KING COUNTY, Wash. - Fingers are crossed that the Army Corps of Engineers can fix the Howard Hanson Dam, which keeps the Green River in King County from flooding.
The dam was seriously compromised in the recent severe winter weather.
Kent homeowner Ralph Zerr has always kept an eye on the Green River, but has never seen it overtop the levee. He lives across the street.
"Oh, it gives me a lot of concern," he said.
The levees also protect businesses that employ thousands in the valley.
During this month's storm, the Howard Hanson Dam held a record amount of water for days.
When it was safe, the Army Corps of Engineers started letting the water out. They spotted a 6-foot deep depression that could be a sign of trouble deep underground. The depression isn't in the dam itself, but is in an area called an abutment.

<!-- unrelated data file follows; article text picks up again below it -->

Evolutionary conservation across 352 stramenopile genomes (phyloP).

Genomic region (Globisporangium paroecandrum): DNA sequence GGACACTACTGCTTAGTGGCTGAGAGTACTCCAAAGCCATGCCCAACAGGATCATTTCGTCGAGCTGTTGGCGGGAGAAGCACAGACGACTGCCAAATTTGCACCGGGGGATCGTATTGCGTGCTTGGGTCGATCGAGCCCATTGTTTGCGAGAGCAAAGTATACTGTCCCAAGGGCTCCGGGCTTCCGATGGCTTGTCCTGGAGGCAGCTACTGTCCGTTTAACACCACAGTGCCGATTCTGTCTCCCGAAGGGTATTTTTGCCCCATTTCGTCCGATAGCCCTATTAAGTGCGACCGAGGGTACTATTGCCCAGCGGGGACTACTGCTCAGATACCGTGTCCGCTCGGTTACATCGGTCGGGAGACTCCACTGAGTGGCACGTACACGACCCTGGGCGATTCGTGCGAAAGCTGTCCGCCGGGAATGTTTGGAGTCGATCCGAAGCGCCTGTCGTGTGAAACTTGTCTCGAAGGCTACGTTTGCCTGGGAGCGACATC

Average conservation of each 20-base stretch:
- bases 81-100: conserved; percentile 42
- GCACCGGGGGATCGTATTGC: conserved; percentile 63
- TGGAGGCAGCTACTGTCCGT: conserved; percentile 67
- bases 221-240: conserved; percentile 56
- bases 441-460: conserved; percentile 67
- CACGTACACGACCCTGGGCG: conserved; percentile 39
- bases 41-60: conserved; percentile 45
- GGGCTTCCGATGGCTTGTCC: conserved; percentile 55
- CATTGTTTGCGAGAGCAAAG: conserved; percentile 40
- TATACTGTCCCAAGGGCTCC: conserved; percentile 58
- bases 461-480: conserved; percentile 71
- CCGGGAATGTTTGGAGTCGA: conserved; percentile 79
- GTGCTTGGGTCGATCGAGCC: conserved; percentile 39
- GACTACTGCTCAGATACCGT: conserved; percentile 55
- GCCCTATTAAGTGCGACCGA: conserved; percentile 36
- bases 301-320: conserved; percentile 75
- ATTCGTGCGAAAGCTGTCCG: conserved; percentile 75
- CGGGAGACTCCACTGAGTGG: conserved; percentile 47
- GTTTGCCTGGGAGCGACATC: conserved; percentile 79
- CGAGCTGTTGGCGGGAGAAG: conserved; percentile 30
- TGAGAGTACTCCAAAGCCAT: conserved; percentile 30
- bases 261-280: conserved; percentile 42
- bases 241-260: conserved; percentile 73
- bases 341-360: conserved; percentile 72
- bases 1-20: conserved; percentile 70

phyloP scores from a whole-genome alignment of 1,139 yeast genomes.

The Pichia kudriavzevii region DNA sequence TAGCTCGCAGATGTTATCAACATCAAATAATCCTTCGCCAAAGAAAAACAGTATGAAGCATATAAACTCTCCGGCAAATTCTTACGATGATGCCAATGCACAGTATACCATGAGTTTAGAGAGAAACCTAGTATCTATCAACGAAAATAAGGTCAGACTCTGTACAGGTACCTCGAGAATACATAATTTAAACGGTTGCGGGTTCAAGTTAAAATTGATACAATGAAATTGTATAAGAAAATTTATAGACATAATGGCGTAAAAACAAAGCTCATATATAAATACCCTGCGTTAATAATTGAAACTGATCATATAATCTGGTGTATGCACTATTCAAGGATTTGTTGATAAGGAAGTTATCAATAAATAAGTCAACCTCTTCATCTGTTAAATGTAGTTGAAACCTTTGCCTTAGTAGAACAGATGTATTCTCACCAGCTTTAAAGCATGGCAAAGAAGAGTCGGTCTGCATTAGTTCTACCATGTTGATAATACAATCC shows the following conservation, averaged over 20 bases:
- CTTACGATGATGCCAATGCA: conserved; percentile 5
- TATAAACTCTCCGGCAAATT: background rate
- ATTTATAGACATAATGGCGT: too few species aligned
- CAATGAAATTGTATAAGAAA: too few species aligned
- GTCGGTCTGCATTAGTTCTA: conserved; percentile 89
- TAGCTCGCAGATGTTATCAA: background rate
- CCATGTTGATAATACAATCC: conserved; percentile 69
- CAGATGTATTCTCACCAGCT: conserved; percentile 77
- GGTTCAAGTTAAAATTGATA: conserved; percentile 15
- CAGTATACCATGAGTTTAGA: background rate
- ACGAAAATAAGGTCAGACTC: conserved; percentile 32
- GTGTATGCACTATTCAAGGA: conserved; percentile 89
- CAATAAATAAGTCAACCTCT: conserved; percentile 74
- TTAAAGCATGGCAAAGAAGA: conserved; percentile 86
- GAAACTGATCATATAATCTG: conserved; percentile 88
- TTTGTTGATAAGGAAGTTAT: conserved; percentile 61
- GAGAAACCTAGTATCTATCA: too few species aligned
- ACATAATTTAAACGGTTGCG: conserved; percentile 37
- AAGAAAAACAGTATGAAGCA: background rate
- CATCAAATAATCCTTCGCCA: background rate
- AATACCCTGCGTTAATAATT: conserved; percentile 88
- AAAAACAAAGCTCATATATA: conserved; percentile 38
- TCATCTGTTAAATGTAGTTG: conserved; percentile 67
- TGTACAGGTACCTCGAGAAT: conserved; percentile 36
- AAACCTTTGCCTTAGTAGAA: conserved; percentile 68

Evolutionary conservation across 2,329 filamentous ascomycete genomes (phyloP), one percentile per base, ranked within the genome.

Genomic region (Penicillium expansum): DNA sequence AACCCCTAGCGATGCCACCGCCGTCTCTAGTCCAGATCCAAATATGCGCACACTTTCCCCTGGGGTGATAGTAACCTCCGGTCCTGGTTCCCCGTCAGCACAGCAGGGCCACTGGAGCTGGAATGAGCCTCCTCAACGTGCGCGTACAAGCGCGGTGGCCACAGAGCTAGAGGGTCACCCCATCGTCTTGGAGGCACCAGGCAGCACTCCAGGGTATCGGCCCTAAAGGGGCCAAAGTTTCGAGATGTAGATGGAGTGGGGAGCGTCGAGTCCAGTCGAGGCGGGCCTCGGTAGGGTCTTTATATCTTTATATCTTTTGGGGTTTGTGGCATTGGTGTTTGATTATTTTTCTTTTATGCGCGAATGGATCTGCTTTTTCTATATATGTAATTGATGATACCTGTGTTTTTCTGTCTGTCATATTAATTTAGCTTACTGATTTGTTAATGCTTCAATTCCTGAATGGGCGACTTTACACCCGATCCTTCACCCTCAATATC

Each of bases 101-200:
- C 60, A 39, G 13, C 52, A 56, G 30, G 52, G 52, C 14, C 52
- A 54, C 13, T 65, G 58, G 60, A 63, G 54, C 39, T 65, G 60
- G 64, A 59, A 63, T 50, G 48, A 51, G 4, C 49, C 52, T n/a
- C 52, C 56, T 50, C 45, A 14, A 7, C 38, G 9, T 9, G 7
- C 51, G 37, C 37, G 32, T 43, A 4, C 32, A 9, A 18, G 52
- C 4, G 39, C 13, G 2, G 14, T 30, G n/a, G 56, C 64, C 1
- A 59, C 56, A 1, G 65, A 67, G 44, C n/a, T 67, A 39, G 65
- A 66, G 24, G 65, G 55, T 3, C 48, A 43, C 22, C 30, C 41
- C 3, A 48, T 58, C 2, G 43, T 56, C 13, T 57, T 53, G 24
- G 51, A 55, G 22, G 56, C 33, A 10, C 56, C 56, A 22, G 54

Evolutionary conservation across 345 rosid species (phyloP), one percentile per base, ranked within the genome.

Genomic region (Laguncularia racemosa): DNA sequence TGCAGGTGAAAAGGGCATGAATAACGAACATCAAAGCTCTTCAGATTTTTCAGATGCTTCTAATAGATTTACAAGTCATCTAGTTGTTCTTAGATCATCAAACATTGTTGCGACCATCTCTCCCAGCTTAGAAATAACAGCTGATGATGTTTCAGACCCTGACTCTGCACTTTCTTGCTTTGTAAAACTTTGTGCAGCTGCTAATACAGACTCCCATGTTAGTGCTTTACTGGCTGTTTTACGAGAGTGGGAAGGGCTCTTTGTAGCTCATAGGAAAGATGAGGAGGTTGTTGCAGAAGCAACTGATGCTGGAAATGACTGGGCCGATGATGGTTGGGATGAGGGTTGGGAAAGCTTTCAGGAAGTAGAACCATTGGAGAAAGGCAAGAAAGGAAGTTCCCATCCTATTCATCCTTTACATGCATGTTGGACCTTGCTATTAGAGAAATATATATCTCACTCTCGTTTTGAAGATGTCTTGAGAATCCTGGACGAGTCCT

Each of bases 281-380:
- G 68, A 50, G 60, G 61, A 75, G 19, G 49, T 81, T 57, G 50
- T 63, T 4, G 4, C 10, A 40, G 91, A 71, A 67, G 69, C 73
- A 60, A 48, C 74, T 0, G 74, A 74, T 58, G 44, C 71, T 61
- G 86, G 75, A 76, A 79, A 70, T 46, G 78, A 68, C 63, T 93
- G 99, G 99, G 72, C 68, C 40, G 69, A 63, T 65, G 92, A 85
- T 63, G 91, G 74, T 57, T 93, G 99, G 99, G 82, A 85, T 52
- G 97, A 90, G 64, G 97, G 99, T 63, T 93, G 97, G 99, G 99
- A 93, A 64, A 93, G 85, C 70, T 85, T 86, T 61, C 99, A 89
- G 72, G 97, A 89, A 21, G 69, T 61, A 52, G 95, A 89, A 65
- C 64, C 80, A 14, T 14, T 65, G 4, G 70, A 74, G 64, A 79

"It could be caused by many things and that's what we're trying to investigate," said Richard Smith, hydro-geologist with the Army Corps of Engineers.
The Army Corps says it's taking a conservative approach, but to allow the dam to fill up again without knowing what's going on could invite disaster. It's not something they're prepared to do.
"The Corps of Engineers has not had a dam failure," Smith said.
"The remaining month or so of flood season, that's the critical part we've got to get through right now," said Dennis Fischer, soil engineer.